• For example, even if one file were named abc.txt and another was named passwords.bin in separate directories, they’d point to the same blob.
    • This allows for compact storage.
Introducing the Blob

This is worth following along and trying out.

  • The author creates a file and then calculates the ID of the file using git hash-object filename.
    • If you were to do the same thing on your system, assuming you used the same content as the author, you’d get the same hash ID, even if you name the file different than what they did.
  • git cat-file -t hashID will show you the Git type of the object, which should be blob.
  • git cat-file blob hashID will show you the contents of the file.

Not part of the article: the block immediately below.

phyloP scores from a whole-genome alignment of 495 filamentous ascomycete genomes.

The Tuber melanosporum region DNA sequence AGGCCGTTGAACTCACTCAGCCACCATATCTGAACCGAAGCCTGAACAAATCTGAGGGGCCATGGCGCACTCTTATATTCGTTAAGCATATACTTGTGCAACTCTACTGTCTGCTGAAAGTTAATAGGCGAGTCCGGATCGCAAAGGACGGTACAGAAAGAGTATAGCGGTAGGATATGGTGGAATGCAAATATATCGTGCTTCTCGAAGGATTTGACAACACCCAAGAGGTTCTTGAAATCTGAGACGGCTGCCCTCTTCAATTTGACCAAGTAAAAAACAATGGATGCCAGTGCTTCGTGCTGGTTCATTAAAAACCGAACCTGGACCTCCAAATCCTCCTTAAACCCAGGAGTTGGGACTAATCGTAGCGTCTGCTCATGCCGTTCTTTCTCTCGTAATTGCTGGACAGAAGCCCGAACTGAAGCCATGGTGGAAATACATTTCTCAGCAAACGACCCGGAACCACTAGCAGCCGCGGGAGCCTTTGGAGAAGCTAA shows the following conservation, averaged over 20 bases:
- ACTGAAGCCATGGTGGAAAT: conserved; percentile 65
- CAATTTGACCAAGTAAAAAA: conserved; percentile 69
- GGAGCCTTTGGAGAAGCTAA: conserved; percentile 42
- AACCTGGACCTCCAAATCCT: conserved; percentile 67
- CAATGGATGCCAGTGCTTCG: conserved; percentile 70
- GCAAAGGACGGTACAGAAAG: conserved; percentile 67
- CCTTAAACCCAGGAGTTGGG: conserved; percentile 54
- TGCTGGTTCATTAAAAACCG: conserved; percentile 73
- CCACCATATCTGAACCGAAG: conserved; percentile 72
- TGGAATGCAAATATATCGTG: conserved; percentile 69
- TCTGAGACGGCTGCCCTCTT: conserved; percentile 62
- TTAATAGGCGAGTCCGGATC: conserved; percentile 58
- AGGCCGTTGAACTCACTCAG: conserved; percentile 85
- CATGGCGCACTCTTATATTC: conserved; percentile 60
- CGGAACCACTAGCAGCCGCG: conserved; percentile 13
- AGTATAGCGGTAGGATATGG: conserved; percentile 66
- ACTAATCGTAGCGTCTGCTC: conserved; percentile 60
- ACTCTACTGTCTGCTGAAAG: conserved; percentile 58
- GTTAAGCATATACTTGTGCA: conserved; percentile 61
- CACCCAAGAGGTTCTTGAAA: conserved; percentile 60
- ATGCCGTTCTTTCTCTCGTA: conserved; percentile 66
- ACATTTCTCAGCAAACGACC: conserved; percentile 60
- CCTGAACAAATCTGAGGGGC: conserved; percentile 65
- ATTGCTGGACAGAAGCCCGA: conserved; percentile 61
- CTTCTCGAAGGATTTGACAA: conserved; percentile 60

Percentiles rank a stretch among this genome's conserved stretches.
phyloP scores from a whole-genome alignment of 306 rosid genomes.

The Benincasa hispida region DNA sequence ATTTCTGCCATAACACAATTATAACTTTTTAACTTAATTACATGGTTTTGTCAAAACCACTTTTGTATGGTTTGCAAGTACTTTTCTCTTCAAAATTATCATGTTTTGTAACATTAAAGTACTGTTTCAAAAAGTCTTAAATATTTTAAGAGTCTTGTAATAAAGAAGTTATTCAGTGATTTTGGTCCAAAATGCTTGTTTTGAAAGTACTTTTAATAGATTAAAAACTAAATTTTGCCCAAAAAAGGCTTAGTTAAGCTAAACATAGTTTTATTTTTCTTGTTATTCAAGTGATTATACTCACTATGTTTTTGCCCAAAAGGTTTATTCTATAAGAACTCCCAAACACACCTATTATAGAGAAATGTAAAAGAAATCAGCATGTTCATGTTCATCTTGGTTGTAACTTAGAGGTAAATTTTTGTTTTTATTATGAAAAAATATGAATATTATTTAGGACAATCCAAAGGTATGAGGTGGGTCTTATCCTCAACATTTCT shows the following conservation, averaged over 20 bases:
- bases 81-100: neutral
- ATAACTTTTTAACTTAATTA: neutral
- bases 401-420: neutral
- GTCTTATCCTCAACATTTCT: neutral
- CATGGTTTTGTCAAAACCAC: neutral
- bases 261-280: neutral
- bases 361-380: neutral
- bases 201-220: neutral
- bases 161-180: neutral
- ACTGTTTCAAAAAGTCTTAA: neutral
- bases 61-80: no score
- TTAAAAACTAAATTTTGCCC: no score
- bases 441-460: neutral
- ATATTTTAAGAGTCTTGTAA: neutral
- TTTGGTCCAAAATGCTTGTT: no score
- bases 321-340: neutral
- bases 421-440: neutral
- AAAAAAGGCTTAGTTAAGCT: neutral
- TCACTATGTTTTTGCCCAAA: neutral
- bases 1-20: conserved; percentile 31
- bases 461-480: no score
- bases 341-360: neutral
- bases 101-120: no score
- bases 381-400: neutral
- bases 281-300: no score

• The commands above are looking at the data at the blob level, not even taking into account which commit contained it, or which tree it was in.
  • Git is all about blob management, as the blob is the fundamental data unit in Git.
Blobs are Stored in Trees
  • Remember there’s no metadata in the blobs, and instead the blobs are just about the file’s contents.
  • Git maintains the structure of the files within the repository in a tree by attaching blobs as leaf nodes within a tree.
  • git ls-tree HEAD will show the tree of the latest commit in the current directory.
  • git rev-parse HEAD decodes the HEAD into the commit ID it references.
  • git cat-file -t HEAD verifies the type for the alias HEAD (should be commit).
  • git cat-file commit HEAD will show metadata about the commit including the hash ID of the tree, as well as author info, commit message, etc.
  • To see that Git is maintaining its own set of information about the trees, commits and blobs, etc., use find .git/objects -type f and you’ll see the same IDs that were shown in the output from the previous Git commands.